A 50-year old male underwent a colonoscopy after testing positive for faecal occult blood during a screening test. Colonoscopy revealed a pedunculated tumour in the descending colon, which was later resected.
This specimen is the resected segment of descending colon. There is a single dark lobulated mass visible arising from the mucosal surface. It is attached to a stalk which is 4cm in length. Histologically, the mass comprises a core of connective tissue covered with hyperplastic glandular epithelium of colonic type, with focal nuclear atypia. This is an example of a tubular colonic adenoma.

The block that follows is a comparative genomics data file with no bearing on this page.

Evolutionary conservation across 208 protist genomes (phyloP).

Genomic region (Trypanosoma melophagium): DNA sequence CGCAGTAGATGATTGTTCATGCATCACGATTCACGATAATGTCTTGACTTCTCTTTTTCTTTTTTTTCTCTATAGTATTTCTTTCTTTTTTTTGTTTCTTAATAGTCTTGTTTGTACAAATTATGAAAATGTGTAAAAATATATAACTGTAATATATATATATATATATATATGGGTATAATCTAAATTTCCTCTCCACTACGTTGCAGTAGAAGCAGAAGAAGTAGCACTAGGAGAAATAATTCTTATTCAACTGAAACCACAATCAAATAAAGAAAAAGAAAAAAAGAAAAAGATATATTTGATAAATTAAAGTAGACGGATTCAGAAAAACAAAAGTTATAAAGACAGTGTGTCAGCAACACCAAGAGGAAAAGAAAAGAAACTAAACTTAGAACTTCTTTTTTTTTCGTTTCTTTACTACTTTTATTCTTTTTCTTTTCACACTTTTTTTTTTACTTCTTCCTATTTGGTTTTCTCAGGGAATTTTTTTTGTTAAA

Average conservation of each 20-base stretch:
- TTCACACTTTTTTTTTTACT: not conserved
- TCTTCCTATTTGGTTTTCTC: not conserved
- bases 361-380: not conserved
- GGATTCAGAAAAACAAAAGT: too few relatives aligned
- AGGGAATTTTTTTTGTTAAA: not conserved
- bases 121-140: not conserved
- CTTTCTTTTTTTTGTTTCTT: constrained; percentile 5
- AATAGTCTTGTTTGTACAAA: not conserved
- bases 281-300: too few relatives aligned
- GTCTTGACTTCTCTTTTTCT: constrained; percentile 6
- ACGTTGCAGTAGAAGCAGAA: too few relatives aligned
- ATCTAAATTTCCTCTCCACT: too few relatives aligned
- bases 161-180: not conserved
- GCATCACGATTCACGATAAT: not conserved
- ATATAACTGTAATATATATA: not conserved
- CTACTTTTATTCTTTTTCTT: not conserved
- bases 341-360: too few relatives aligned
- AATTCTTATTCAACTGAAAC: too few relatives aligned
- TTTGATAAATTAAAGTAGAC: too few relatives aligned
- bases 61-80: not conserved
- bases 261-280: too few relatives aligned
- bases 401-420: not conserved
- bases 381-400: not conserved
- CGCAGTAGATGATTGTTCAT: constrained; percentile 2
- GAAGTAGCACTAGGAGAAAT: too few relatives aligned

Colorectal adenomas are intraepithelial neoplasms that characteristically display epithelial dysplasia. They are benign but are precursors to adenocarcinoma. Not all adenomas evolve into adenocarcinoma. They produce polyps (sometimes pedunculated) or sessile lesions or variable size. They occur predominantly in males and are more common in Western countries due to diet and lifestyle. They are present in about 30% of people over the age of 60 years in the West. There is an increased risk in patients with a positive family history of colorectal adenocarcinoma. Regular surveillance colonoscopy in at risk groups with polyp removal reduces incidence of adenocarcinoma. There are three classifications of colonic adenomas based on their architecture: tubular (>75% have a tubular morphology), tubulovillous (25-75% villous morphology) and villous (>75% have villous morphology). Histologically, they may have epithelial dysplasia characterized by nuclear hyperchromasia, elongation and stratification. Tubular adenomas tend to be small, pedunculated polys composed of rounded or tubular glands. Pedunculated adenomas have a slender fibromuscular stalk with blood vessels derived from the submucosa. The stalk is usually non-neoplastic epithelium. The size of the adenoma is the biggest predictor of progression to adenocarcinoma. Progression is rare in adenomas <1cm in diameter. However, up to 40% of lesions larger than 4cm in diameter progress to adenocarcinoma. Most adenomas are asymptomatic and slow growing. Large polyps may present with symptoms of anaemia from occult bleeding. Villous adenomas occasionally secrete large amounts of mucoid protein and/or potassium rich fluid, leading possibly to hypokalemia.